Wednesday, February 15, 2006
another Olympic story
I was watching the news on the Olympics and heard about this guy's story, Toby Dawson
. He's a Korean American adoptee and first-time Olympic athlete.
The NY Times is running this story
on him. A quote:
For Dawson, a Bronze and a Chance to Find Birth Parents
By LEE JENKINS
Published: February 16, 2006
SAUZE d'OULX, Italy, Feb. 15 — Toby Dawson arrived in the United States with no name and no birthday.
Toby Dawson, who took the bronze medal in the men's moguls competition today, hopes to use the publicity to find his birth parents.
He was adoptee K81-2879, found on the streets of Seoul, South Korea. Workers at the South Korean orphanage where he lived called him Kim Soo Chul. They listed his date of birth as Nov. 30, 1978, because it seemed like a reasonable guess.
On Wednesday night, adoptee K81-2879 became an Olympic medalist. When he won the bronze in the men's moguls competition, his adoptive mother, Deborah Dawson, flashed back to the first time she saw him, on a spring day at a Denver airport 24 years ago.
"It felt," she said, "a lot like it feels right now."
After Toby Dawson completed his medal-winning ride, he removed his helmet triumphantly, possibly revealing his face to the birth parents who might have been watching on a television far away. Before the Olympics, Dawson placed 12 childhood photographs on nbcolympics.com, in the hope that a couple in South Korea would recognize some of the pictures.
There is the photo of Dawson taken on the day he was adopted. The one taken on the day he was naturalized. The one taken when he was riding his bike. The one taken when he was putting on his hockey uniform. The one taken when he was stepping into his skis. And the one taken when he was holding an American flag.
"It's very emotional," Dawson said. "Everybody wants to see who their parents are." He paused, trying desperately to add some levity. "It's where I get my good looks."
Dawson has long sideburns, bushy hair and a tongue ring. Among those in the moguls competition, he was just one of several colorful characters...
...But the moguls event will have to be considered a success if Dawson somehow uses it to discover his birth parents. In recent months, he received numerous phone calls from people who claimed to be his birth mother or father even though they were not. Now that his picture will be broadcast on international television, the tips could multiply.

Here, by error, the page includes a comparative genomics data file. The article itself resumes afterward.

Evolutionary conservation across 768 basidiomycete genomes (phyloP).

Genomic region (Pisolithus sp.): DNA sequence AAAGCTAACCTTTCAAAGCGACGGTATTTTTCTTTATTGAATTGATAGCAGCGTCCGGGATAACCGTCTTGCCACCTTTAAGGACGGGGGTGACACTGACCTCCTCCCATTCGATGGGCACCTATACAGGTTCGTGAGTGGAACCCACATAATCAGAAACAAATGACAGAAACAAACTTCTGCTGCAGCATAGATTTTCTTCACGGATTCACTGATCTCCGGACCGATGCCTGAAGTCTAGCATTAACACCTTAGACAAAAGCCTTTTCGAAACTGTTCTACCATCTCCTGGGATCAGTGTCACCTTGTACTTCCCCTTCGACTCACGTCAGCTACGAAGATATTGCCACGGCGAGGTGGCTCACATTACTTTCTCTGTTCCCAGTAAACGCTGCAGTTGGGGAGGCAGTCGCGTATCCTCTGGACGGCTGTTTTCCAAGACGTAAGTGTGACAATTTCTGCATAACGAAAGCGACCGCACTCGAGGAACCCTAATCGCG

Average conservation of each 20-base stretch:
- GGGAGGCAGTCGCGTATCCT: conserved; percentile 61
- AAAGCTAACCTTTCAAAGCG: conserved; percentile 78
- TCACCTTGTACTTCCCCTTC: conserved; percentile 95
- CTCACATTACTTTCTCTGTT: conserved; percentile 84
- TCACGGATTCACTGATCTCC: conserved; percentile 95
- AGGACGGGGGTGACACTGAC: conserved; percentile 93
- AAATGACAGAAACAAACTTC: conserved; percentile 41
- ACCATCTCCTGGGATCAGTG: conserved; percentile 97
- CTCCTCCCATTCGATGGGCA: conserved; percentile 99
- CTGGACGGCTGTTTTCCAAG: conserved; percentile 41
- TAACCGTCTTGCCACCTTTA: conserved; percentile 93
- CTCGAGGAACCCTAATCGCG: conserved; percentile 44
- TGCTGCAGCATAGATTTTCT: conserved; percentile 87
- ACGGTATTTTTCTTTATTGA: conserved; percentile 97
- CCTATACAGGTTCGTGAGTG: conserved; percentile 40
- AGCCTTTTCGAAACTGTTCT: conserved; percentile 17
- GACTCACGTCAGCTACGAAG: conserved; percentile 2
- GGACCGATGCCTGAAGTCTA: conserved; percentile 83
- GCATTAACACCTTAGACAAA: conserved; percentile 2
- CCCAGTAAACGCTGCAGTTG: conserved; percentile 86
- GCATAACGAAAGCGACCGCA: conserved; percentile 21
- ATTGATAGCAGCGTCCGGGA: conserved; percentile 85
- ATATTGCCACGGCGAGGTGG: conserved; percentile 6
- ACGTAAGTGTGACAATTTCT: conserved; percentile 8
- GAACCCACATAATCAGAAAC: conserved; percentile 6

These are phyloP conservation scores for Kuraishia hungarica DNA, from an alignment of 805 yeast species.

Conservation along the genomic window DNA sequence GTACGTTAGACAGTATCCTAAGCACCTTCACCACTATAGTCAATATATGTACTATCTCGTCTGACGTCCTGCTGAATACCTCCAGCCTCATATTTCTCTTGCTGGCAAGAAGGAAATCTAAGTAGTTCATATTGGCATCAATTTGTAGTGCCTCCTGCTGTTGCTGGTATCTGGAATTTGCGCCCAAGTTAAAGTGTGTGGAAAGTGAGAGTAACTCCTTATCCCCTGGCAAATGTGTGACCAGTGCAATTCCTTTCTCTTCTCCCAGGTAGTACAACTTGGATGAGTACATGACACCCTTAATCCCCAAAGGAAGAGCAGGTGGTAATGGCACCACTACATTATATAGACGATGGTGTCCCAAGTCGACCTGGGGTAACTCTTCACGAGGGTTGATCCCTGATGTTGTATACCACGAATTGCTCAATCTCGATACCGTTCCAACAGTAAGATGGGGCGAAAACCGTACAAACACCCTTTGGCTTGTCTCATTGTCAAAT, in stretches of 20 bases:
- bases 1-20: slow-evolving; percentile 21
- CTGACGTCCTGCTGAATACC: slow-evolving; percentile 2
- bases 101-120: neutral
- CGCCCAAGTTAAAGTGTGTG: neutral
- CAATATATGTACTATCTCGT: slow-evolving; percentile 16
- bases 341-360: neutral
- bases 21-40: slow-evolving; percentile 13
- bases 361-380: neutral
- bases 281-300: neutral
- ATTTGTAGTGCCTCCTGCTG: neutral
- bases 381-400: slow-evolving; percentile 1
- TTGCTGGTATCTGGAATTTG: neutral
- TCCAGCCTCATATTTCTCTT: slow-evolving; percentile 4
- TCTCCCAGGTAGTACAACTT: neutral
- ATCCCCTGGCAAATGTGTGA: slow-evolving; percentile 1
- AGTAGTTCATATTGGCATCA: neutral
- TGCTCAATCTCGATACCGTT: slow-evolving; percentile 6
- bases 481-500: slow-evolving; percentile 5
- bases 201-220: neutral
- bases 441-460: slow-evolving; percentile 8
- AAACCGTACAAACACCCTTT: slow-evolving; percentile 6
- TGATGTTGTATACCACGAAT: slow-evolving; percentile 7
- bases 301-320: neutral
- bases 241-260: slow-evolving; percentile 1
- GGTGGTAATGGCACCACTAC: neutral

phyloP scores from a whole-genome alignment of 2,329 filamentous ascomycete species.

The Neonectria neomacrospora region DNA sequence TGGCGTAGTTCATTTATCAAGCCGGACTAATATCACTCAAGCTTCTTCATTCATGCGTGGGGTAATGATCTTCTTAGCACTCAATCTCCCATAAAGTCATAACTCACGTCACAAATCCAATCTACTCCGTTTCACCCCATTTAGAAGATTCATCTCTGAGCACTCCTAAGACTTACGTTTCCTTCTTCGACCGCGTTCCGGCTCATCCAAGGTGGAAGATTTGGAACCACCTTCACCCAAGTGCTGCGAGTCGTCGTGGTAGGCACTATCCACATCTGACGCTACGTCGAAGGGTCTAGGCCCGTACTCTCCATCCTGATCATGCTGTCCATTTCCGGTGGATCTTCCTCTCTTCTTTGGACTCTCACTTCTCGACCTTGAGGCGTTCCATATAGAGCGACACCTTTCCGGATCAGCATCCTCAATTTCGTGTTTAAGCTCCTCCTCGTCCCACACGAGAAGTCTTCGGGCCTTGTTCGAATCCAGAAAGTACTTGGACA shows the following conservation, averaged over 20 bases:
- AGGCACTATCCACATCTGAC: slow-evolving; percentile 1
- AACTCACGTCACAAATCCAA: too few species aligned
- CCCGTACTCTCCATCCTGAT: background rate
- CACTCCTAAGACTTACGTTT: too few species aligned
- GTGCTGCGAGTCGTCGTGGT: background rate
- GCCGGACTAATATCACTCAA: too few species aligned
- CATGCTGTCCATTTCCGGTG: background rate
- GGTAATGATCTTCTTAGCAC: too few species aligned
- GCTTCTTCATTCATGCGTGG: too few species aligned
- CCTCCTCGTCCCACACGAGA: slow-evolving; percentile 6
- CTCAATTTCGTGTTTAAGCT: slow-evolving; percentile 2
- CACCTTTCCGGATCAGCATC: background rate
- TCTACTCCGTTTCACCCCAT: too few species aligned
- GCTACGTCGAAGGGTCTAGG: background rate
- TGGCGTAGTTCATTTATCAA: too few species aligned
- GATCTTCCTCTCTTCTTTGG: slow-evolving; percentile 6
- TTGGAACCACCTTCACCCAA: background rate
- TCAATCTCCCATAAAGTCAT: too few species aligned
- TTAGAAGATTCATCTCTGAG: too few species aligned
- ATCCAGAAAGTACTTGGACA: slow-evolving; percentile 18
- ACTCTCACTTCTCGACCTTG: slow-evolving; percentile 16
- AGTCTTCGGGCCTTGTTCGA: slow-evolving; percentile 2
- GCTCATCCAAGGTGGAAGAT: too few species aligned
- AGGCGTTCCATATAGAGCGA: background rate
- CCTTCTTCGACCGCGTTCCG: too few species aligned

"I've struggled with that this year," Dawson said. "I've got people searching, but I didn't want to be involved with the Olympics coming up. Now I might get more involved."
Dawson came to the United States when he was about 3 years old, adopted by a husband and wife who were ski instructors in Vail, Colo. One of the first toys Dawson received in the United States was a trampoline. As he jumped up and down in the backyard, Deborah Dawson watched from her kitchen window, recognizing his passion for physical activity and a determination to stay on his feet.
Sitting in the stands Wednesday in Sauze d'Oulx, Deborah Dawson wore a gold jacket and a cowbell around her neck. She saw her son choose a path down the mountain that no one else wanted. It was on the right side of the hill, covered with enough excess snow and pine needles to halt even the most accomplished skier.
"We tried to get him to move more to the right, but he stuck to his guns," said Jeff Wintersteen, the United States coach. "Toby's an individualist. He liked that line and he was going to go for it."
The line was difficult. It was undesirable. It was filled with unnecessary obstacles.
For skier K81-2879, it was perfect.
Congrats to him on the medal. I hope he finds what he's looking for.
1. The act or an instance of inscribing.
2. Something, such as the wording on a coin, medal, monument, or seal, that is inscribed.
3. A short, signed message in a book or on a photograph given as a gift.
4. The usually informal dedication of an artistic work.
5. Jeremiah 31:33
name. Gar AKA "that Chinese guy"
ethnicity/nationality. Chinese/American, 4th gen.
location. Sea-Town, WA, USA
less-cynical poor grad student
age. younger than you think, older than you know